Problem with the multiverse theory is observables, in that there aren’t any we can verify. Second to that is people have a hard time believing what they can’t see, which is why many clever scientists still think black holes are a myth.
I agree with you, conservation of energy alone dictates the energy is neither lost or destroyed. I also don’t believe in singularities, these are the universal equivilent to dividing by 0 – showing the math is wrong.
Key thing is what we say is the visible universe, 3D+1T, I really doubt the universe has any limits, so not only can there be many pockets of 4D, but they are connected with something outside that 4D – and that is exactly what I think vacuum energy, dark matter and dark energy are. So black holes are matter spinning in dimensions other that visible universe, creating a one way aperture we can’t see the other end.
Anoying bit, is we can’t seem to find the white hole equivilent anywhere in the visible universe to confirm that idea.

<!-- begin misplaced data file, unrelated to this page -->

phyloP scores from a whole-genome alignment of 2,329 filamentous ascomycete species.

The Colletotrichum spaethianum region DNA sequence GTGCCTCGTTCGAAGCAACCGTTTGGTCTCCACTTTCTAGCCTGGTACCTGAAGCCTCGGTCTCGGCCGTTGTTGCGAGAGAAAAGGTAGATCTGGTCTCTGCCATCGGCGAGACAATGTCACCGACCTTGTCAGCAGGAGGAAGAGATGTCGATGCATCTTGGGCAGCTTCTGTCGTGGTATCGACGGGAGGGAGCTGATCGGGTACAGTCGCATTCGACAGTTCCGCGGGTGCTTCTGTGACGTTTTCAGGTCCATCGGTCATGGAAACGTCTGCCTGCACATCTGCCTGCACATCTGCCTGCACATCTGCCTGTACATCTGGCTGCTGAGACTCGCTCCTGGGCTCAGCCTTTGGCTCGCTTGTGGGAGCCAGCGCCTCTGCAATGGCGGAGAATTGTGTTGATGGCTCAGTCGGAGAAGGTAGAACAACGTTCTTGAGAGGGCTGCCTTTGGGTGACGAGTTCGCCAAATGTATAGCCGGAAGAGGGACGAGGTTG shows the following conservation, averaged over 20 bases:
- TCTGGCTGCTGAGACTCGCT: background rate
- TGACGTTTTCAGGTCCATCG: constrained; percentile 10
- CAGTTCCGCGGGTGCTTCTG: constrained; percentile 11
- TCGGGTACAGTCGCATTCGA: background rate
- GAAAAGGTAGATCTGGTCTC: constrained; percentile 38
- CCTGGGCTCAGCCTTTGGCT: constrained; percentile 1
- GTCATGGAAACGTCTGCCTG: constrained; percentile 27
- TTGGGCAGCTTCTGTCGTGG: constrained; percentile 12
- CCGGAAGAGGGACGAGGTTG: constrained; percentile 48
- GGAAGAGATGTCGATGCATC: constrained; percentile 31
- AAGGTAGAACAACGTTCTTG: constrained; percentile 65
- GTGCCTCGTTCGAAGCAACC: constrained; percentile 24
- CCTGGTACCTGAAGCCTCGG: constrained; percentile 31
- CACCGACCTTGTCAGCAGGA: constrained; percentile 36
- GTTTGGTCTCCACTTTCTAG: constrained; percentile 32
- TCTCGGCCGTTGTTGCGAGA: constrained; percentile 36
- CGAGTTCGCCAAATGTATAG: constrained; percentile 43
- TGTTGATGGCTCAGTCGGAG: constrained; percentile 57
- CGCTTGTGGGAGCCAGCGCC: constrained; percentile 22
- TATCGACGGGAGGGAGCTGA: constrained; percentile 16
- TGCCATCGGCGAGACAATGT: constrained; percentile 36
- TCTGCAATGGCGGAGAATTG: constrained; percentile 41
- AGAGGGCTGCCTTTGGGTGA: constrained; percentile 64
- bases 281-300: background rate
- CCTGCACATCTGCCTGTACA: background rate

The more I see about this ringing the more it reminds me of cavitation bubbles, which expand and contract until they reach equilibrium. I guess the analogy here is the Schwarzschild radius is what oscillates here, which would suggest the hole is more like an aperture and not full of matter.
Black holes ar not a one way aperture.. That’s a silly old myth. Facts established: We now know that these behave as giant cosmological vacuum cleaners. And like any household vacuum, it sucks in anything within range of its even horizon, BUT it alo ha to spit at the end… not swallow. What it sucks in through its 360º sides it spits out at very high pressure jets and X-ray energy from its top and bottom. MY CONJECTURE: This is acting to help homogenize the universe around it, purifying dead or dying planets or galaxies to prep it for make more planets later.